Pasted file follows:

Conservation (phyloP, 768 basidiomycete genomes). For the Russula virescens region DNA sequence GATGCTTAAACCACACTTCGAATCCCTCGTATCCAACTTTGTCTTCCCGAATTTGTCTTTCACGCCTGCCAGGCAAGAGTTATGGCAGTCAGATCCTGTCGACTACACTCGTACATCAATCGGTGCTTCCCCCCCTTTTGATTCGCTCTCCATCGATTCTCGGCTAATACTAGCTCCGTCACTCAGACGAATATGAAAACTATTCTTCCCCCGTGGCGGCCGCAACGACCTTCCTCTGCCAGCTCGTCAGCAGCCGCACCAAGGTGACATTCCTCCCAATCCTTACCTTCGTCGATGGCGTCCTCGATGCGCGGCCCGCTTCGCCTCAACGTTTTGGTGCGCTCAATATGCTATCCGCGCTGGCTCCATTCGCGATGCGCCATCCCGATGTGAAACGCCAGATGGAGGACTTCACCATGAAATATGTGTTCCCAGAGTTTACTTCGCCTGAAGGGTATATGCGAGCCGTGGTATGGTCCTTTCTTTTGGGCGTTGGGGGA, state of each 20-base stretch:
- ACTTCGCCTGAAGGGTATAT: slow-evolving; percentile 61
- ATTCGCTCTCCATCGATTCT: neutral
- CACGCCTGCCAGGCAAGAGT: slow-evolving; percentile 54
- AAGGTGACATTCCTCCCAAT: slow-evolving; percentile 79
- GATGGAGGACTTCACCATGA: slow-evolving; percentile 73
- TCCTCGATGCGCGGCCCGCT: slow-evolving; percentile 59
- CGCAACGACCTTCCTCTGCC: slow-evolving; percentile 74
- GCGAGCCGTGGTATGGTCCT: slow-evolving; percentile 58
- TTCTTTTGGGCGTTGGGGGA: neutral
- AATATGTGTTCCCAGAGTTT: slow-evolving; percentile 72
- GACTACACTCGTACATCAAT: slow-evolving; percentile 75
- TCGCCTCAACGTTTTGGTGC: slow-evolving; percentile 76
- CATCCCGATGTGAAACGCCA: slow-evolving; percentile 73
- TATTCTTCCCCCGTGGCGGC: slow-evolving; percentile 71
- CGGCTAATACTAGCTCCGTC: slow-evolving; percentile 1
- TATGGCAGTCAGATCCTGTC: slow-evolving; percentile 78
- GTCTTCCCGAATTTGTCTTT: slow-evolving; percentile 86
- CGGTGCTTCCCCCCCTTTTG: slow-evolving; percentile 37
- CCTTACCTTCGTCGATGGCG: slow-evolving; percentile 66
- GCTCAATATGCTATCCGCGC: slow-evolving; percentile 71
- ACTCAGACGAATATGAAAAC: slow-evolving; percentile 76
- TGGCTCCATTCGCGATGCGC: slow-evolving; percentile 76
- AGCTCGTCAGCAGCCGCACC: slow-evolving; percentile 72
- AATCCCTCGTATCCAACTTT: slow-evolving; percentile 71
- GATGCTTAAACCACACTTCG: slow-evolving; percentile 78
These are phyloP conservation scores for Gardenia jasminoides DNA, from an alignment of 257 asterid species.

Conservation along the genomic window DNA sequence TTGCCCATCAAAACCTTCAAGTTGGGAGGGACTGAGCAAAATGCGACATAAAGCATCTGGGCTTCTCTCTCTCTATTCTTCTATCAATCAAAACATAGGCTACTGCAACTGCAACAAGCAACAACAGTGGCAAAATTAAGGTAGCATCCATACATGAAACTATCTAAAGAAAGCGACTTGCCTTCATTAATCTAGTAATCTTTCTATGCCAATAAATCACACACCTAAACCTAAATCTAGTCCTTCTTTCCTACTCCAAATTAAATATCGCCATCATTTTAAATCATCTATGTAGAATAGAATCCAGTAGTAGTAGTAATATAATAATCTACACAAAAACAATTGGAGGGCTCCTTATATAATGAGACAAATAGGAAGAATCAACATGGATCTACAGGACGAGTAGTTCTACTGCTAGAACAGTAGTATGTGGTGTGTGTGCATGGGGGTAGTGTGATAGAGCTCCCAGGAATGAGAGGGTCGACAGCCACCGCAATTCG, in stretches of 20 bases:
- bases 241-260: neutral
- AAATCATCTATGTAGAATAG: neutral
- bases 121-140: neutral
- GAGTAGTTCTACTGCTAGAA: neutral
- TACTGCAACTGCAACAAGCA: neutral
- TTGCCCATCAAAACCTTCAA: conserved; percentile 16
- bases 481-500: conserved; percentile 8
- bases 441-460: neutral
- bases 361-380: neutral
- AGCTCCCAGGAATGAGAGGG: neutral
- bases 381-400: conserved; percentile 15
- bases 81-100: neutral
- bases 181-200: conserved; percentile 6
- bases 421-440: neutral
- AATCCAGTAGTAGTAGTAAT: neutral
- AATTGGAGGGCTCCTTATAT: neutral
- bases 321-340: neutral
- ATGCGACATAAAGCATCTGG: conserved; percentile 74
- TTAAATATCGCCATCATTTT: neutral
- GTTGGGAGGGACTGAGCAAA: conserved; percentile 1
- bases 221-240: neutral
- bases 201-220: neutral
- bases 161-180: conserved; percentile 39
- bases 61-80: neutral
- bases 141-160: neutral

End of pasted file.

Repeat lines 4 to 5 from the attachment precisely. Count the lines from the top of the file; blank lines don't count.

- CACGCCTGCCAGGCAAGAGT: slow-evolving; percentile 54
- AAGGTGACATTCCTCCCAAT: slow-evolving; percentile 79